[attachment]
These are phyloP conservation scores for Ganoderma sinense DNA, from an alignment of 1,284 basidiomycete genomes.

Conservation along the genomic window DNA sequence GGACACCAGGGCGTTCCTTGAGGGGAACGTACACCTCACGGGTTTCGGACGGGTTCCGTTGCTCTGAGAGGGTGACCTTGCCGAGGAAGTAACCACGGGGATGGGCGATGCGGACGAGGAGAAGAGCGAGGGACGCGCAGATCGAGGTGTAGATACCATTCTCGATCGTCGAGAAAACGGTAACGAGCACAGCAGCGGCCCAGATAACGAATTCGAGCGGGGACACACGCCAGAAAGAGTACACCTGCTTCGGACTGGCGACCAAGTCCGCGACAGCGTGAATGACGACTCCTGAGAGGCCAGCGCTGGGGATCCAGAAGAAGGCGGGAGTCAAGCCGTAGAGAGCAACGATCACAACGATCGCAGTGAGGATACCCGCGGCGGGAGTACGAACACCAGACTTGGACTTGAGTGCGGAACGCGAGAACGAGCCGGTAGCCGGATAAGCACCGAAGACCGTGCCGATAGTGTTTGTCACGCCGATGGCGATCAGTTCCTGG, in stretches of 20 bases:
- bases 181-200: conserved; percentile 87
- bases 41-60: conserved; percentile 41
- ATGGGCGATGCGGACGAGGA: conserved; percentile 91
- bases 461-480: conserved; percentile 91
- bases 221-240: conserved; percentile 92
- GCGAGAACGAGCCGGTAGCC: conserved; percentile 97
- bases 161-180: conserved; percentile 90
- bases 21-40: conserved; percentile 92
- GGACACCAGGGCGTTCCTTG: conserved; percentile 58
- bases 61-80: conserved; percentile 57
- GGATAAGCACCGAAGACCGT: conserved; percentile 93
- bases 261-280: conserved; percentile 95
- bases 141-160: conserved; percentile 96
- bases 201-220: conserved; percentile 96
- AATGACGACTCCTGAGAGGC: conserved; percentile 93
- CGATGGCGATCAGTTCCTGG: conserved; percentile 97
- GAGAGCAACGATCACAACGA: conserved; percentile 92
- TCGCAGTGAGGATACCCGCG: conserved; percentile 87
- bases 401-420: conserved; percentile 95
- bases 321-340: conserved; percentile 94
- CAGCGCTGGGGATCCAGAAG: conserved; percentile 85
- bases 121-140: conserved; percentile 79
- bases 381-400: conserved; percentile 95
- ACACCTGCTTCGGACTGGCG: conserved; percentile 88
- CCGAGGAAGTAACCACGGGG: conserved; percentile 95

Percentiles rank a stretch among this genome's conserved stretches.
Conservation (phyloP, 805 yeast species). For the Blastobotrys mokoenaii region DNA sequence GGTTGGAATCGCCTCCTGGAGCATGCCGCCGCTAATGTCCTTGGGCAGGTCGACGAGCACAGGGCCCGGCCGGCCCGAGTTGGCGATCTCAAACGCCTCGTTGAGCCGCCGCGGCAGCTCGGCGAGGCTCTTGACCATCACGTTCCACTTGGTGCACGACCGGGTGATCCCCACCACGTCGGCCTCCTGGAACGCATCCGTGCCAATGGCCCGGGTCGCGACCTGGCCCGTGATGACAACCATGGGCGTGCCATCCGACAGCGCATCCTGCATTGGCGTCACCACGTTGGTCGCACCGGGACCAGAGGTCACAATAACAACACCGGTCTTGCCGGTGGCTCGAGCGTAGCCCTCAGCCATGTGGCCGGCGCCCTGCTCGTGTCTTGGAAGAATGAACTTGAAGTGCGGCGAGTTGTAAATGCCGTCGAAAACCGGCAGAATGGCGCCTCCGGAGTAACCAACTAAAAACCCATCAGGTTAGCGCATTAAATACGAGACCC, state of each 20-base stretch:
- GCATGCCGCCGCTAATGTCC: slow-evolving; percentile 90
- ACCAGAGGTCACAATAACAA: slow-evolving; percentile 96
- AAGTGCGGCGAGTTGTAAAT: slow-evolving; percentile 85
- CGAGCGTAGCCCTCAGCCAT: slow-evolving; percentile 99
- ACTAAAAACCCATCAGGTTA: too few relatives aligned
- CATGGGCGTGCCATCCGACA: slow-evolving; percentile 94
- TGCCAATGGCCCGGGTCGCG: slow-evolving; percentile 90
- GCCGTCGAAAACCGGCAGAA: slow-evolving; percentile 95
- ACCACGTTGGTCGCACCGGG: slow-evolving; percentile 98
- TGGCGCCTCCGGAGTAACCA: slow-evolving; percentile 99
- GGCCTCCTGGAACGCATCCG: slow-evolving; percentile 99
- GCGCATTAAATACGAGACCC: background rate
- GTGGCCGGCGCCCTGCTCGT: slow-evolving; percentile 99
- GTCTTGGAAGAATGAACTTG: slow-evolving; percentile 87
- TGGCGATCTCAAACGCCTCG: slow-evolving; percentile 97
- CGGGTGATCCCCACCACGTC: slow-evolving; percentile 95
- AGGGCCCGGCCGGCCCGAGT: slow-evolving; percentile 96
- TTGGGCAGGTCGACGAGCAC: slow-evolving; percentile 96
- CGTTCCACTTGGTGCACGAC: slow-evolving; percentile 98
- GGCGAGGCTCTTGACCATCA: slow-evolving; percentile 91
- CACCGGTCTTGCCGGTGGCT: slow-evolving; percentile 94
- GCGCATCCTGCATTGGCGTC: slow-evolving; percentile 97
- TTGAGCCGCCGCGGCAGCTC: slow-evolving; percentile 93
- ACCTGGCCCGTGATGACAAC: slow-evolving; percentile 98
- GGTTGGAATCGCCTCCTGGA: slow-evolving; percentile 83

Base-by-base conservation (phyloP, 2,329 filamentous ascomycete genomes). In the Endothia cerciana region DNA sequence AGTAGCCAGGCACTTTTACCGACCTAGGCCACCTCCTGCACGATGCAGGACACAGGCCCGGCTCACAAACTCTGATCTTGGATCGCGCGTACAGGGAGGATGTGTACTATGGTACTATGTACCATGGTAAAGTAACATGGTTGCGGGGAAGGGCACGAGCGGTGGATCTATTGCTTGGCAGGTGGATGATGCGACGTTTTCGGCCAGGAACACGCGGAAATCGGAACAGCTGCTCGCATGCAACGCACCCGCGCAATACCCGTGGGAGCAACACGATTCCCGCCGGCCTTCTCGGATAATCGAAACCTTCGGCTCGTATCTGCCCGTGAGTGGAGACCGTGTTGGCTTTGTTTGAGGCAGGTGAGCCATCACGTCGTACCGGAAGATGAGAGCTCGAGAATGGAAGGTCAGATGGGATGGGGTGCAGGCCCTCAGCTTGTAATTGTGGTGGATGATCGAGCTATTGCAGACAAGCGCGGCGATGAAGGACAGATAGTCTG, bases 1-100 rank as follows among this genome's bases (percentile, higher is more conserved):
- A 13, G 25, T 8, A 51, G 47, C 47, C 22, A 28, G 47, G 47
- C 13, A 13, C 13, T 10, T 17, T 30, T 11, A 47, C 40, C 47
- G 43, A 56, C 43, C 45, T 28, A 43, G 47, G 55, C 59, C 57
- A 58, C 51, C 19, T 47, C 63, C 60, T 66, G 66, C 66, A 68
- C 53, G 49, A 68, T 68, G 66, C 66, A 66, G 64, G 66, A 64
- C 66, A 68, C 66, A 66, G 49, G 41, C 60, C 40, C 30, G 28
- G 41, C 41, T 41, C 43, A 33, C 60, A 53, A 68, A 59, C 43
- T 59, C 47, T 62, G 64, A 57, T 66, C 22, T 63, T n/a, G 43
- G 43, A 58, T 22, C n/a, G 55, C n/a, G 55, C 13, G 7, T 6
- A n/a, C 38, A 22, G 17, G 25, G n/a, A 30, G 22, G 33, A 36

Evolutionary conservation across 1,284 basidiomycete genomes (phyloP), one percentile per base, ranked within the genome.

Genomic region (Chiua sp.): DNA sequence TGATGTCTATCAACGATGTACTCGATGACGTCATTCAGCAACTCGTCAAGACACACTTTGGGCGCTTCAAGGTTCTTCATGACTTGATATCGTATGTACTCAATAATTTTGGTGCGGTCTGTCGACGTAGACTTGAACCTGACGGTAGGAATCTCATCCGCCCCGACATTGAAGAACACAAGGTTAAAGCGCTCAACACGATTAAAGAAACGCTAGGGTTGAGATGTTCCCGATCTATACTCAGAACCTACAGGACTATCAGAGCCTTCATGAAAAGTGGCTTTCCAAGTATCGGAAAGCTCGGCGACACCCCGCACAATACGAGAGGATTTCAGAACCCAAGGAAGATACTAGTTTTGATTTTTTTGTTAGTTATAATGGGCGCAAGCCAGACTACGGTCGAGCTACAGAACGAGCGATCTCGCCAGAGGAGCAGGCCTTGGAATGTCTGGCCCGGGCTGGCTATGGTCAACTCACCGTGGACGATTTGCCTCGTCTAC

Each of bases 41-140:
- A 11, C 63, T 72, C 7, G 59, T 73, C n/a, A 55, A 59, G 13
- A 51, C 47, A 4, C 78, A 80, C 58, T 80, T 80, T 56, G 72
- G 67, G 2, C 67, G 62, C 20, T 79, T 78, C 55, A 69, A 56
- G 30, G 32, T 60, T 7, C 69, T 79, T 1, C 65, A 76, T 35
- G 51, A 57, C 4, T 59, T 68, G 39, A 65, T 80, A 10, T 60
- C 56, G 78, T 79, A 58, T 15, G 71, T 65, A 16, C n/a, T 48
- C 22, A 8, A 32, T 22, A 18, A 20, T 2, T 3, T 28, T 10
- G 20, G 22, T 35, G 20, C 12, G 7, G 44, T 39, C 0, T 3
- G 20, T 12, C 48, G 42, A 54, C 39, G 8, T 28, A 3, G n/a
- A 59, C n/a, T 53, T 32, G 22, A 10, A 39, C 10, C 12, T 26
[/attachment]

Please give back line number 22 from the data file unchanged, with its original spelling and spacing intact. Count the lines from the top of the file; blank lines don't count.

- bases 321-340: conserved; percentile 94